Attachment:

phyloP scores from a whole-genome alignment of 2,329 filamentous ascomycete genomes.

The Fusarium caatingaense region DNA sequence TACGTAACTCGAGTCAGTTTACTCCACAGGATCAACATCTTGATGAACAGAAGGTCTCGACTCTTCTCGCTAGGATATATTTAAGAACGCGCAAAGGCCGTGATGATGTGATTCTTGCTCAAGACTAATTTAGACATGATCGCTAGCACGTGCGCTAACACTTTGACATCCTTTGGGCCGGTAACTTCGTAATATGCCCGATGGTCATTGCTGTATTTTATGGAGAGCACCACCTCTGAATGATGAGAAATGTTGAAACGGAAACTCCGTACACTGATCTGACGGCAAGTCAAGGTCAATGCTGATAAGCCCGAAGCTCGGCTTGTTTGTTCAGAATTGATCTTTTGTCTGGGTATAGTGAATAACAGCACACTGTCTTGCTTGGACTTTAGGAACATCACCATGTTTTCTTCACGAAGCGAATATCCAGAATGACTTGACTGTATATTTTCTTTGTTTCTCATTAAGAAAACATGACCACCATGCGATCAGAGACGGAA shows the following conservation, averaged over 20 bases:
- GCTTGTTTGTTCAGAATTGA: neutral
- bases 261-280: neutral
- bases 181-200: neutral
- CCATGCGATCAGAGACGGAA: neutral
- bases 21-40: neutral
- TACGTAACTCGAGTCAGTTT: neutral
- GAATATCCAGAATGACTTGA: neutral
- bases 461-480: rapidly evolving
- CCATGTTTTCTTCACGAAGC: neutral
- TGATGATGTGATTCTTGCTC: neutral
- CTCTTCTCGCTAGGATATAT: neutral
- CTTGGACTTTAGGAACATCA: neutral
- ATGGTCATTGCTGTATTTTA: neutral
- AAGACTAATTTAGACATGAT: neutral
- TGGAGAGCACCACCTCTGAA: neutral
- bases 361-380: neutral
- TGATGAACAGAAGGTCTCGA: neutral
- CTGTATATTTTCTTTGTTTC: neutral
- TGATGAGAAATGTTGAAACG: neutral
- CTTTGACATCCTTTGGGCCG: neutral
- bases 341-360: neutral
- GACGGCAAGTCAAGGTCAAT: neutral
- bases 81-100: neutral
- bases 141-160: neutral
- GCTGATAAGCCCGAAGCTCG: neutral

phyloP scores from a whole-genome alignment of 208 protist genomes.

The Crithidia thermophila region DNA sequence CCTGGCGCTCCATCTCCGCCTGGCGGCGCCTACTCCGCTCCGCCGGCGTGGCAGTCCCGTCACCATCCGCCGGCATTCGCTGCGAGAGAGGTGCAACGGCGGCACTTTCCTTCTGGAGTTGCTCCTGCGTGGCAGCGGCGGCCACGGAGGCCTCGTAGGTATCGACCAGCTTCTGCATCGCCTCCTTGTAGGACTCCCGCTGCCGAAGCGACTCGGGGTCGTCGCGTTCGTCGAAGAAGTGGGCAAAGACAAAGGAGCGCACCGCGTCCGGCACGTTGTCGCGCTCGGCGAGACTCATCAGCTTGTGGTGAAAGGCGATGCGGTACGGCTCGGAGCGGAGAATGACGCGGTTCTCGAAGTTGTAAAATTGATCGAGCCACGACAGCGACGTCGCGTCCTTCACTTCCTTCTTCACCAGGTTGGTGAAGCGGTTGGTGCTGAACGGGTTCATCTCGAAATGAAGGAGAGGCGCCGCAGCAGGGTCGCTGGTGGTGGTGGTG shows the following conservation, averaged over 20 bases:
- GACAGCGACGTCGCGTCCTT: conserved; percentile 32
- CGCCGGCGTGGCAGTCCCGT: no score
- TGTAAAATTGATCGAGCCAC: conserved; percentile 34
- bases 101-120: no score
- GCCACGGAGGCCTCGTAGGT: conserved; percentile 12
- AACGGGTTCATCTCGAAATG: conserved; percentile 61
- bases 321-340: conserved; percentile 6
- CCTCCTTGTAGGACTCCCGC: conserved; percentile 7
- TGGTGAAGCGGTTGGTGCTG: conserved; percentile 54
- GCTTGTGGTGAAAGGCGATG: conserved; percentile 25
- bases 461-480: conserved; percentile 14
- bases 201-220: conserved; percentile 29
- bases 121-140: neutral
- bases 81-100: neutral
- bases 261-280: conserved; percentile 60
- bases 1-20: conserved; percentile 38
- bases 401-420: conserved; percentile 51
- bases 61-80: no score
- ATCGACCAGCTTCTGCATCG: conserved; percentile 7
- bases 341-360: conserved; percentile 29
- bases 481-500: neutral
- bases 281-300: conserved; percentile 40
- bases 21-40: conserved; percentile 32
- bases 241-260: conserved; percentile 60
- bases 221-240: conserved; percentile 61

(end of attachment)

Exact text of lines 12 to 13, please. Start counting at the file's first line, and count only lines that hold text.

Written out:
- TGATGATGTGATTCTTGCTC: neutral
- CTCTTCTCGCTAGGATATAT: neutral